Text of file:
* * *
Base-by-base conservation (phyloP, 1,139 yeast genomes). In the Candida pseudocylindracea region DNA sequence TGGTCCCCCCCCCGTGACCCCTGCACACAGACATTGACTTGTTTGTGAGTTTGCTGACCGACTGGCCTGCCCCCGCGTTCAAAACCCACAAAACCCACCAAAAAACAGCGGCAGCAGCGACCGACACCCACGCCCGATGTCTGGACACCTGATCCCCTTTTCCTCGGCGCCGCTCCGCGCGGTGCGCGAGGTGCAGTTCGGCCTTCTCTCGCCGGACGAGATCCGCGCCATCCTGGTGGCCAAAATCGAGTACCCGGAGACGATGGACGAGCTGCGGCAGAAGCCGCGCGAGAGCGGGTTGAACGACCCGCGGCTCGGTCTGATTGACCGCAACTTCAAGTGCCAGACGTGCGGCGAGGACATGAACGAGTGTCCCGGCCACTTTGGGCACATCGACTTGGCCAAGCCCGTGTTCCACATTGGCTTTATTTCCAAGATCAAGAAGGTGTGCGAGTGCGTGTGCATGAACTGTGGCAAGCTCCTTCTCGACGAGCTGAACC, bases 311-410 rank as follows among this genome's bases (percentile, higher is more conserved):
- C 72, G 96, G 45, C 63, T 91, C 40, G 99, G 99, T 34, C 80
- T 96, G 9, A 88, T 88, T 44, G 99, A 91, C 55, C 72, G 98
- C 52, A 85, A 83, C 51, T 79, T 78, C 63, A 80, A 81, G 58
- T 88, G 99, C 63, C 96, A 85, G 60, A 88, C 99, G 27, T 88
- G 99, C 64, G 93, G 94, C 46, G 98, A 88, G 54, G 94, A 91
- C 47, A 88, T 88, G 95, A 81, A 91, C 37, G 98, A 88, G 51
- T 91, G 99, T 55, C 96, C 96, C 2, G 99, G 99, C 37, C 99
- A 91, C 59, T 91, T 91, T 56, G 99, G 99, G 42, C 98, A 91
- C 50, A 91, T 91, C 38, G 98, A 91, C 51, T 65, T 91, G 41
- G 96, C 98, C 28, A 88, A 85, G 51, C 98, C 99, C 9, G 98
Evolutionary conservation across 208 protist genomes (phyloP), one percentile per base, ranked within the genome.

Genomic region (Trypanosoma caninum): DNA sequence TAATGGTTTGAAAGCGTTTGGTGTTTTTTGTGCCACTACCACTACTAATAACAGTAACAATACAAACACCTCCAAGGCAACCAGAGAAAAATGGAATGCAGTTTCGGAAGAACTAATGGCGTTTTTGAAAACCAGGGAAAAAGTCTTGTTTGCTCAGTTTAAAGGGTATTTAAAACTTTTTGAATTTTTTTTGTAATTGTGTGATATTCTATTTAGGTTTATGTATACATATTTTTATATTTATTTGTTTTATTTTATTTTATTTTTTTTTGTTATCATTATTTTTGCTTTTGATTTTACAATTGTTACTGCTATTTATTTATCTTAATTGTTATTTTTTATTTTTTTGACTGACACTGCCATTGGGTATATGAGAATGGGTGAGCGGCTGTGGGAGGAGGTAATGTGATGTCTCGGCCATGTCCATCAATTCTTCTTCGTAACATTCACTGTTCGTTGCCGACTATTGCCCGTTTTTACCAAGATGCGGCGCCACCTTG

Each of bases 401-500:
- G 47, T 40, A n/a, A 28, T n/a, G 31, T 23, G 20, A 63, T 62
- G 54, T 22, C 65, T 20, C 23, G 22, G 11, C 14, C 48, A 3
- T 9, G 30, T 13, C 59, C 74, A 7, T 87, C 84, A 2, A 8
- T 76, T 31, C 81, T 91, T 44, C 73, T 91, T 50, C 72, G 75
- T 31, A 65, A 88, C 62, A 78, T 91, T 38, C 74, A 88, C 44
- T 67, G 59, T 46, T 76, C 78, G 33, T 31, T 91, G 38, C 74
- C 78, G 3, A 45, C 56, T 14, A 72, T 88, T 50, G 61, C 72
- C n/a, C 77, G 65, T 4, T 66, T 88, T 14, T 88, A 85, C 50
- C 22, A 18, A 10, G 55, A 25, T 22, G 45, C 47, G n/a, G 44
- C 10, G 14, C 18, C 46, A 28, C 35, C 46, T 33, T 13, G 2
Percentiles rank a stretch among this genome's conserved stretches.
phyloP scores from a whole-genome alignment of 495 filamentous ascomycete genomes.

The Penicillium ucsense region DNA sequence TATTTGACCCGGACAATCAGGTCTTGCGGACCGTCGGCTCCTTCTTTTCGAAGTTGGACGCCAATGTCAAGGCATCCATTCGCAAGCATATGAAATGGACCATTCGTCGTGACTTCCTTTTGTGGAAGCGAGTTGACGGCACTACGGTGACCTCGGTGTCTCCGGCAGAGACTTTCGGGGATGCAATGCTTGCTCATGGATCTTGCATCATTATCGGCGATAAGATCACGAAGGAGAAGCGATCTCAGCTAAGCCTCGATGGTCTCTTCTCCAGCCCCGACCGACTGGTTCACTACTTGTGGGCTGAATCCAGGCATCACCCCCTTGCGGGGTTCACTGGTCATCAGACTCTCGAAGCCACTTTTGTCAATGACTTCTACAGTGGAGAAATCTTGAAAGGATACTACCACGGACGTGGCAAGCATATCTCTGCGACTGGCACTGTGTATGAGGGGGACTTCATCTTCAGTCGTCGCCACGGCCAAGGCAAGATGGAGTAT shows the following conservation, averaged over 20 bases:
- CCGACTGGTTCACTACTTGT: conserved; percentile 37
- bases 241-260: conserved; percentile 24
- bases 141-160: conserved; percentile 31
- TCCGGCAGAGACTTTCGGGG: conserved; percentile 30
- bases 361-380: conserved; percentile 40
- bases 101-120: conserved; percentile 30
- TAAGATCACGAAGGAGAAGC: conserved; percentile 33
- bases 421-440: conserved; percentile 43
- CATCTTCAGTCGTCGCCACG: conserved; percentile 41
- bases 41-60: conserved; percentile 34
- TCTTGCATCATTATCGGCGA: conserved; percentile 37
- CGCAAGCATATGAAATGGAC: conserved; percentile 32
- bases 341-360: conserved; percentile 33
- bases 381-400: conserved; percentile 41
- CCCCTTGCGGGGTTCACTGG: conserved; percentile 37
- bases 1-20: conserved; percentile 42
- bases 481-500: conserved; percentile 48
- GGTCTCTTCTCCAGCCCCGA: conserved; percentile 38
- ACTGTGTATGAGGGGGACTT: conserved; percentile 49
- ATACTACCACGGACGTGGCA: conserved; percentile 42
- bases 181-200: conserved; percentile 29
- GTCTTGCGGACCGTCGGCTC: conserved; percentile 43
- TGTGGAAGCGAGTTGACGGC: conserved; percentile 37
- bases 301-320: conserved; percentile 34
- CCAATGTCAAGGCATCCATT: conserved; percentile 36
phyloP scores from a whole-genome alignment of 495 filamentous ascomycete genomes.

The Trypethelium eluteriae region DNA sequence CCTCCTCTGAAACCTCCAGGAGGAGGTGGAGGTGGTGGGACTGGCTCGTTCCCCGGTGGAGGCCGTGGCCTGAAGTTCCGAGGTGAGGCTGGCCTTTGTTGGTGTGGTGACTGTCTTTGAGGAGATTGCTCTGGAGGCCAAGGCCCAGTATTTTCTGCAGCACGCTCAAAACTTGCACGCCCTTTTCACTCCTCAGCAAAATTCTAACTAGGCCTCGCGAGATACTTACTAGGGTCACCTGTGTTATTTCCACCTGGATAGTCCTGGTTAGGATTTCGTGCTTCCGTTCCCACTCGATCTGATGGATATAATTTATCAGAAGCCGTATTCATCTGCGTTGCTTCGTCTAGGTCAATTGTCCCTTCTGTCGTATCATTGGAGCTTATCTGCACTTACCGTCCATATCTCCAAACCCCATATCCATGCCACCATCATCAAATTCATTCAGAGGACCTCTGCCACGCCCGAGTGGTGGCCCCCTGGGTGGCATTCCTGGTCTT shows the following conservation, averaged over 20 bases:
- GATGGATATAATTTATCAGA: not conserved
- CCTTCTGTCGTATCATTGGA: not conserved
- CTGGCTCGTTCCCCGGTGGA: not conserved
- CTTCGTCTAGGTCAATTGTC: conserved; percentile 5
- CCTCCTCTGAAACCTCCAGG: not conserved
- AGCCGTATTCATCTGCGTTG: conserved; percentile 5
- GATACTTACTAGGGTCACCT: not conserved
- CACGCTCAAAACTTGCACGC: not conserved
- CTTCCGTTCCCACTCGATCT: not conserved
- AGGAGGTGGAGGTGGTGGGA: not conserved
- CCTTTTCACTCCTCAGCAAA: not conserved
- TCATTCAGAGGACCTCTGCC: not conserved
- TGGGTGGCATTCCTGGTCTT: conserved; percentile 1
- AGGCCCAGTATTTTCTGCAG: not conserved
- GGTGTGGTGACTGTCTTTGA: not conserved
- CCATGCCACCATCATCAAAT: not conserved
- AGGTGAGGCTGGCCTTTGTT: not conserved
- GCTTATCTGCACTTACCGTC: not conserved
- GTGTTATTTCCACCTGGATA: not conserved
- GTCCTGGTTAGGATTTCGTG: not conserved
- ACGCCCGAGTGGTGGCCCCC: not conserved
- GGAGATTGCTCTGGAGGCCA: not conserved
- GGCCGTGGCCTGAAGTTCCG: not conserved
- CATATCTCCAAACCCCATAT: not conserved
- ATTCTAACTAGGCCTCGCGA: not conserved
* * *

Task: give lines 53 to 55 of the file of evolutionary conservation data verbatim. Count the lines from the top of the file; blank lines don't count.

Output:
phyloP scores from a whole-genome alignment of 495 filamentous ascomycete genomes.

The Trypethelium eluteriae region DNA sequence CCTCCTCTGAAACCTCCAGGAGGAGGTGGAGGTGGTGGGACTGGCTCGTTCCCCGGTGGAGGCCGTGGCCTGAAGTTCCGAGGTGAGGCTGGCCTTTGTTGGTGTGGTGACTGTCTTTGAGGAGATTGCTCTGGAGGCCAAGGCCCAGTATTTTCTGCAGCACGCTCAAAACTTGCACGCCCTTTTCACTCCTCAGCAAAATTCTAACTAGGCCTCGCGAGATACTTACTAGGGTCACCTGTGTTATTTCCACCTGGATAGTCCTGGTTAGGATTTCGTGCTTCCGTTCCCACTCGATCTGATGGATATAATTTATCAGAAGCCGTATTCATCTGCGTTGCTTCGTCTAGGTCAATTGTCCCTTCTGTCGTATCATTGGAGCTTATCTGCACTTACCGTCCATATCTCCAAACCCCATATCCATGCCACCATCATCAAATTCATTCAGAGGACCTCTGCCACGCCCGAGTGGTGGCCCCCTGGGTGGCATTCCTGGTCTT shows the following conservation, averaged over 20 bases:
- GATGGATATAATTTATCAGA: not conserved